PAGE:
Joseph Kim tells story of how underground Christians smuggled him to freedom
In Korea, the only "god" he knew was the country’s leader, Kim Il-Sung, and any perceived blasphemy against him could land a person in a prison camp.
So when Joseph Kim finally crossed the Tumen river into China, he did what he was told—follow the cross—even though he didn’t know what a cross or a Christian was.
Kim tells his story in a new book, Under the Same Sky: From Starvation in North Korea to Salvation in America (Houghton Mifflin Harcourt), and at a time when North Korea occasionally surfaces in the headlines for its continuing beligerence towards the West, the tale gives some insight into life in the largely hidden society.
And a harrowing tale it is.
Kim and his family led a relatively normal life until the death of Kim Il-Sung, followed by Russia’s cutting off foreign aid to North Korea. Combined with severe weather events, the political move left the socialist country open to a severe famine. Kim recalls filling his belly with whatever his parents could scrounge up but having the feeling that his body was not getting enough nutrition. Eventually, a handful of weeds was about the only thing the family had each day. On some days, it was only a few sips of water.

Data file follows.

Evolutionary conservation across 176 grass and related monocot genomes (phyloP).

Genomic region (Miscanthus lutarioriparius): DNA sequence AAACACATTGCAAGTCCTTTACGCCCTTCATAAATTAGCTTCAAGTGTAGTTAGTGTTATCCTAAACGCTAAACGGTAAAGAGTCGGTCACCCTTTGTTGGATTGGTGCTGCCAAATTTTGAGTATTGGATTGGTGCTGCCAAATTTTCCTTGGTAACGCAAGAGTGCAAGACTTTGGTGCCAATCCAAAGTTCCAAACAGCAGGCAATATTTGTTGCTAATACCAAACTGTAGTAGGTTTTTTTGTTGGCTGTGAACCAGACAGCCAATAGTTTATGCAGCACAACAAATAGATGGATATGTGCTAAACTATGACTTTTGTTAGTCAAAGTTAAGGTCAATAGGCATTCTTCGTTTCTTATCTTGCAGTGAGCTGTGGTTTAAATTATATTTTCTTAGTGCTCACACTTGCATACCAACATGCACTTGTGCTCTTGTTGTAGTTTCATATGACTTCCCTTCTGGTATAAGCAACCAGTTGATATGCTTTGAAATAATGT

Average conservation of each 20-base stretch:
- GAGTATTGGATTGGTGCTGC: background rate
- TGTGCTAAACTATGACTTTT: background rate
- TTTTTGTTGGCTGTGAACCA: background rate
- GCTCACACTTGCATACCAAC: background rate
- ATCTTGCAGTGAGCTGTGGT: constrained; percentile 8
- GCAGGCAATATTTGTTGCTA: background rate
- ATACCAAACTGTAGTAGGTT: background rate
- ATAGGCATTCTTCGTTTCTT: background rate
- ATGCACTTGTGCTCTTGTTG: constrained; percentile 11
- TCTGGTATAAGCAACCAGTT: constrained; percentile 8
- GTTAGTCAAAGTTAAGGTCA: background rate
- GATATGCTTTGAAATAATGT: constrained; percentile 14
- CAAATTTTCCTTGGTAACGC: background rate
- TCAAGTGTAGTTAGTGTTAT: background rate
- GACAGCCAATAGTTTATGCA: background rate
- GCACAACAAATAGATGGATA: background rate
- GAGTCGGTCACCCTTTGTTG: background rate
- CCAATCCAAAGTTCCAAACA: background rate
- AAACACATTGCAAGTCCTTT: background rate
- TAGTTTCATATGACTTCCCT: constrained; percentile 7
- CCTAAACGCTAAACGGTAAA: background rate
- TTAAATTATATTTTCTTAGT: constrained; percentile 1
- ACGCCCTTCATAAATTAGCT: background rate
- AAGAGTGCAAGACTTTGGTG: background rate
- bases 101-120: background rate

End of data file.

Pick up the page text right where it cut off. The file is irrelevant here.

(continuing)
Death and misery were rampant throughout the country. Kim’s own father died, despite heroic efforts to feed his family. His mother finally decided to engage a broker who could smuggle her and her children into neighboring China. She was caught and sent to prison. Before she was arrested, she had sold Kim’s sister to a Chinese man. Alone now, the 12-year-old Kim lived with relatives and finally landed in a detention center, which had its own set of horrors. Finally, by age 15, on a cold winter night, he snuck across the frozen Tumen River.
Safely on the Chinese side of that natural boundary, Kim followed the "sign of the cross" to a church, and was eventually plugged in to a Christian underground network. A pastor helped him blend into Chinese society, and a missionary offered Kim a way to get to the United States. As the New York Post’s Maureen Callahan relates it:
Thanks to Adrian, Kim was admitted to the US Consulate, where he stayed for four months before traveling to the United States. In the US,
Kim was met by a social worker and placed with a foster family. Catholic Charities sponsored him. He was 17 and barely spoke English, but over time he learned the language and graduated from high school.
Today, at 24, he is about to start college and dreams of working for an NGO and
helping other North Koreans.
He hopes, also, to find his mother and sister. At the end of a TED Talk in 2013, Kim recorded messages to both:
Nuna, it has been already 10 years that I haven’t seen you. I just wanted to say that I miss you, and I love you, and please come back to me and stay alive. And I—oh, gosh. I still haven’t given up my hope to see you. I will live my life happily and study hard until I see you, and I promise I will not cry again. Yes, I’m just looking forward to seeing you, and if you can’t find me, I will also look for you, and I hope to see you one day.
And to his mother:
I haven’t spent much time with you, but I know that you still love me, and you probably still pray for me and think about me. I just wanted to say thank you for letting me be in this world.